May 2008
Volume 49, Issue 13
Free
ARVO Annual Meeting Abstract  |   May 2008
Surgical Strategies for Fornix Reconstruction Based on Symblepharon Severity
Author Affiliations & Notes
  • A. Kheirkhah
    Ocular Surface Center, Miami, Florida
  • V.-K. Raju
    Ocular Surface Center, Miami, Florida
  • S. C. G. Tseng
    Ocular Surface Center, Miami, Florida
  • Footnotes
    Commercial Relationships  A. Kheirkhah, None; V. Raju, None; S.C.G. Tseng, BioTissue Inc., I; BioTissue Inc., C; BioTissue Inc, P.
  • Footnotes
    Support  None.
Investigative Ophthalmology & Visual Science May 2008, Vol.49, 2366. doi:https://doi.org/
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      A. Kheirkhah, V.-K. Raju, S. C. G. Tseng; Surgical Strategies for Fornix Reconstruction Based on Symblepharon Severity. Invest. Ophthalmol. Vis. Sci. 2008;49(13):2366. doi: https://doi.org/.

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      © ARVO (1962-2015); The Authors (2016-present)

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Abstract

Purpose: : Pathogenic symblepharon threatens ocular surface health and vision. We sought to identify key surgical strategies that are useful for correcting symblepharon with different severities.

Methods: : We retrospectively reviewed 61 eyes with symblepharon from 47 patients (30 males and 17 females with a mean age of 44.6 ± 19.3 years) caused by Stevens-Johnson syndrome (n=26), chemical burn (n=19), chronic cicatricial conjunctivitis (n=9), recurrent pterygium (n=3), mucous membrane pemphigoid (n=2), pesudopemphigoid (n=1), and multiple previous surgeries (n=1). The severity of symblepharon was graded according to the length from the lid margin to the limbus, the horizontal width, and the underlying inflammatory activity. They all had undergone cicatrix lysis and amniotic membrane transplantation (AMT) using sutures (n=34) or fibrin glue (n=27) together with (n=46) or without (n=15) intraoperative application of MMC, plus the following additional modalities: fornix reconstruction using anchoring sutures (n=31) or oral mucosal graft (n=7), and a follow up of at least 12 months. Complete success was defined if an anatomically deep fornix without scar or motility restriction was restored, partial success if there was focal occurrence of scar tissue, whereas failure if symblepharon returned.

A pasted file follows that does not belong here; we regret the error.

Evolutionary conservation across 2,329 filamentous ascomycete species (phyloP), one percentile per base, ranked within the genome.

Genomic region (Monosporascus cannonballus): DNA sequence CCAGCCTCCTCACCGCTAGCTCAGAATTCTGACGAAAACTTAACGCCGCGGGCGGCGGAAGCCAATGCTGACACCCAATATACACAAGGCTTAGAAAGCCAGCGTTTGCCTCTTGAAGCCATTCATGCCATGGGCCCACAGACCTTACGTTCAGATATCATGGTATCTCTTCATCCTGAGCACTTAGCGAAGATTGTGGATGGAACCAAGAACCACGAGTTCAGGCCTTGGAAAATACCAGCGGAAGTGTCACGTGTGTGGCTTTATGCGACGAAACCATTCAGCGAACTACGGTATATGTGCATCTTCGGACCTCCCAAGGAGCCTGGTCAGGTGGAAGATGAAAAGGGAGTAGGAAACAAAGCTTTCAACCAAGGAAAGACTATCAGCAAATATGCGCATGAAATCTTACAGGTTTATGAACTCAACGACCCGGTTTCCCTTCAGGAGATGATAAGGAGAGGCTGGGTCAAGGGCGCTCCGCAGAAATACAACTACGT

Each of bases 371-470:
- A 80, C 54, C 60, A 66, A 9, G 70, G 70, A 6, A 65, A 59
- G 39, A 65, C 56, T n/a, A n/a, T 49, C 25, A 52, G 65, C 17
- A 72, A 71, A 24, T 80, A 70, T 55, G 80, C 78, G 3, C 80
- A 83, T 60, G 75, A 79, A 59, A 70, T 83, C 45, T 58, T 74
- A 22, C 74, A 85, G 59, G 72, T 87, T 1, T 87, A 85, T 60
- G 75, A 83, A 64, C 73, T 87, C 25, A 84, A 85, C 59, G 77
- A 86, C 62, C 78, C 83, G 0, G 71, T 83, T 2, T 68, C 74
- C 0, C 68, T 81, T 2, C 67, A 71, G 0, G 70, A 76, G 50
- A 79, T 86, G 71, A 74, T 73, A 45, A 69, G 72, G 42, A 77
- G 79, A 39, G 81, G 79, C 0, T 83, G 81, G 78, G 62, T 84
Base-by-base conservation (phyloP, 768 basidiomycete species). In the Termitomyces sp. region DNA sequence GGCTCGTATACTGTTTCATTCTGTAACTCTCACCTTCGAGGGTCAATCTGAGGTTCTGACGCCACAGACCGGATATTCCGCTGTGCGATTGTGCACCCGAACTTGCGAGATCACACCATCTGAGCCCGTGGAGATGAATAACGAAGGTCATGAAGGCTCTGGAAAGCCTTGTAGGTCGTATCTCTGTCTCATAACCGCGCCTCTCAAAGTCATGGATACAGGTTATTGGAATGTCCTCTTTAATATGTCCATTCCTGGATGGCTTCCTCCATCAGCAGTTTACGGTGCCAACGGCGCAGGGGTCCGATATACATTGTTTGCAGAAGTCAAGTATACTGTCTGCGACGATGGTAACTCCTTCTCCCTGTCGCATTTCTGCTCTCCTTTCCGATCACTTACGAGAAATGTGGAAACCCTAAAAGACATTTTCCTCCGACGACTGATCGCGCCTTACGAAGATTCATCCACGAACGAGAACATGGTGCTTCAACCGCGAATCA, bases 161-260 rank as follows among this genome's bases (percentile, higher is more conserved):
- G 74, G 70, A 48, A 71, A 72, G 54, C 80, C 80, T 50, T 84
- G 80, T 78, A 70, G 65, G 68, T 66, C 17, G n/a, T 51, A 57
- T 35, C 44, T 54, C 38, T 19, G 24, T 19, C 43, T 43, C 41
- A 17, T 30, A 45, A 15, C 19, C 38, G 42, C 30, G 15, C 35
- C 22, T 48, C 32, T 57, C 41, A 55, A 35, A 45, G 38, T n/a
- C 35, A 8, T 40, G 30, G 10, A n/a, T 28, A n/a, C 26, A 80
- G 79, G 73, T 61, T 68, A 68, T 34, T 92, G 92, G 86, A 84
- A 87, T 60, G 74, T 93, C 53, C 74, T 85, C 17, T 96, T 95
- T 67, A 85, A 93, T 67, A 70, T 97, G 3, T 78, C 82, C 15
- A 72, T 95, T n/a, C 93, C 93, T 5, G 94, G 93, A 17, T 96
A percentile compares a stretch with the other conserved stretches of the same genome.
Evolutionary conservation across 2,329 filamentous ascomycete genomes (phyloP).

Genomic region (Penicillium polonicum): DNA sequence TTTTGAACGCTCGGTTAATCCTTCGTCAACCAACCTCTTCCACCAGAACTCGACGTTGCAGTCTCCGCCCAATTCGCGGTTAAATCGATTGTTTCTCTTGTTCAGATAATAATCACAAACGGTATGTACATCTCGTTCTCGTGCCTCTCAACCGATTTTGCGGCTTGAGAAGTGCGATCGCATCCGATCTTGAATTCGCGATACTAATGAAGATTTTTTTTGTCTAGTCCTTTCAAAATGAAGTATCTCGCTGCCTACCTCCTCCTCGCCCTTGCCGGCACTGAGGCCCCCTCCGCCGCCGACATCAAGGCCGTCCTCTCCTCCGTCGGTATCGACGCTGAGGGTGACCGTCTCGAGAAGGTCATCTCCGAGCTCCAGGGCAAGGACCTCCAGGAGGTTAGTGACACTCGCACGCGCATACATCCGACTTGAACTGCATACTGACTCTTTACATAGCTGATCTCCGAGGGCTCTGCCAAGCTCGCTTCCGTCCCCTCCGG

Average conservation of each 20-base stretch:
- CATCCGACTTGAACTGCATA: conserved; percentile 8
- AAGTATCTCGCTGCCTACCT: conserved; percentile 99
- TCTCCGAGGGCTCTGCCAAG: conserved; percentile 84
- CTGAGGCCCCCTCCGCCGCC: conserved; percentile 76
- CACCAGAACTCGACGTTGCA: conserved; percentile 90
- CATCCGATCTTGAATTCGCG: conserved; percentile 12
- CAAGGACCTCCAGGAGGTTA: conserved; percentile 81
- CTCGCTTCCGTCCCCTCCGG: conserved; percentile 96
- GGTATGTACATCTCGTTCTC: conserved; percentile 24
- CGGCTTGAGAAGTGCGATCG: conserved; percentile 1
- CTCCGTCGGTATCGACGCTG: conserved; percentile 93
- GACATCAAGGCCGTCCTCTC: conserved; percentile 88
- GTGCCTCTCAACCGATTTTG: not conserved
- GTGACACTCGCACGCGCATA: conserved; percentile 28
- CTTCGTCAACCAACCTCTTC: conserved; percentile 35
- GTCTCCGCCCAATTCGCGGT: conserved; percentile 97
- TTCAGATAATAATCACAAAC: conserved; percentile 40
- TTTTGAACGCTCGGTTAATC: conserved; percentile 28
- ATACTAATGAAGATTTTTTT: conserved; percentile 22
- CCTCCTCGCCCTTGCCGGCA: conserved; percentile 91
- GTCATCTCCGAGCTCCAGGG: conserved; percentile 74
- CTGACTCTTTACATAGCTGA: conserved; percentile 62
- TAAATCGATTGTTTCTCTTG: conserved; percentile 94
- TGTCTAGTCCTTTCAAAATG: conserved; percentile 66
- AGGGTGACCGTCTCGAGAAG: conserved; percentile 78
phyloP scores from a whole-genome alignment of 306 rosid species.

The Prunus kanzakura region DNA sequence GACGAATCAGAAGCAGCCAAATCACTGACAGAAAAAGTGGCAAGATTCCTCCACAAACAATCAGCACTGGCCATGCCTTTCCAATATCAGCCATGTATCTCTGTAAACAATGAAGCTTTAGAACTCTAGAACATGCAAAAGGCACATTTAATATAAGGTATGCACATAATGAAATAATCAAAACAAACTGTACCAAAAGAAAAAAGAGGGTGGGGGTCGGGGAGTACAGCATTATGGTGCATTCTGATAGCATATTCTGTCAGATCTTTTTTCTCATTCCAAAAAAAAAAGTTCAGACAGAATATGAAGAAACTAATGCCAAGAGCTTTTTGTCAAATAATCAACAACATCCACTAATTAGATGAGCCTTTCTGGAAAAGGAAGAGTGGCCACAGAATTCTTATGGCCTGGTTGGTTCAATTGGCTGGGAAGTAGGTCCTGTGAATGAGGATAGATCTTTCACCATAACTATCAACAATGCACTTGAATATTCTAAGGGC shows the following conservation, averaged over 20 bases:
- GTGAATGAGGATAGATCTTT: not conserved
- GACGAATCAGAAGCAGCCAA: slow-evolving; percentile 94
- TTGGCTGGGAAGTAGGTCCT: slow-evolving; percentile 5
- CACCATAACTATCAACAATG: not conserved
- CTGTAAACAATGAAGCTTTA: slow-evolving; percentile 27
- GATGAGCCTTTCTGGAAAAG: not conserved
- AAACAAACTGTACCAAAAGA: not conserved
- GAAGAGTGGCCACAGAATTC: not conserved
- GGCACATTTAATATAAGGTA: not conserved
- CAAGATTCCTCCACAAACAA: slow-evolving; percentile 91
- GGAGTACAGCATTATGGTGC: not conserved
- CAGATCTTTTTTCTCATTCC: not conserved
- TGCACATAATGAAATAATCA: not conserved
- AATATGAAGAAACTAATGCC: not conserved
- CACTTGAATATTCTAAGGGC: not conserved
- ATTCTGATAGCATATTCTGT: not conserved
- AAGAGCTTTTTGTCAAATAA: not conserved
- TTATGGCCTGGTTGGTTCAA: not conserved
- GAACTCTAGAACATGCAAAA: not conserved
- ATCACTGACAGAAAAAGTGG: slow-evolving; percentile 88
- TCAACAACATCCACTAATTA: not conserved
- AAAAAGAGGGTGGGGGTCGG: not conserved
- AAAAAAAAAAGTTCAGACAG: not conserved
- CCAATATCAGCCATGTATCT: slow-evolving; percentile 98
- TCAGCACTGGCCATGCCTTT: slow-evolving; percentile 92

Results: : For a mean follow-up of 24.9 ± 10.8 months, the overall complete and partial success rate was 85.2%. For Grade I (n=17), complete and partial successes were obtained in 16 eyes (94.1%) by AMT alone (n=13, 76.5%) or with additional anchoring sutures (n=3, 17.6%). For Grade II (n=26), complete and partial successes were noted in 20 eyes (76.9%) by AMT alone (n=6, 23.1%) or with additional anchoring sutures (n=14, 53.8%). For Grade III (n=9), complete and partial successes were achieved in 7 eyes (77.8%) by AMT alone (n=3, 33.3%), with additional anchoring sutures alone (n=2, 22.2%) or with additional oral mucosa graft (n=2, 22.2%). For Grade IV (ankyloblepharon, n=9), complete and partial successes were found in 9 eyes (100%) by fornix reconstruction using anchoring sutures alone (n=4, 44%) or with additional oral mucosa graft (n=5, 55.6%).

Conclusions: : Successful outcome can be achieved by deploying surgical strategies based on the severity of pathogenic symblepharon. These include cicatrix lysis and AMT with additional anchoring sutures and/or oral mucosal graft. Such reconstructive measures are prerequisite for restoring ocular surface health and ensure the success for subsequent limbal stem cell transplantation.

Keywords: conjunctiva • inflammation 
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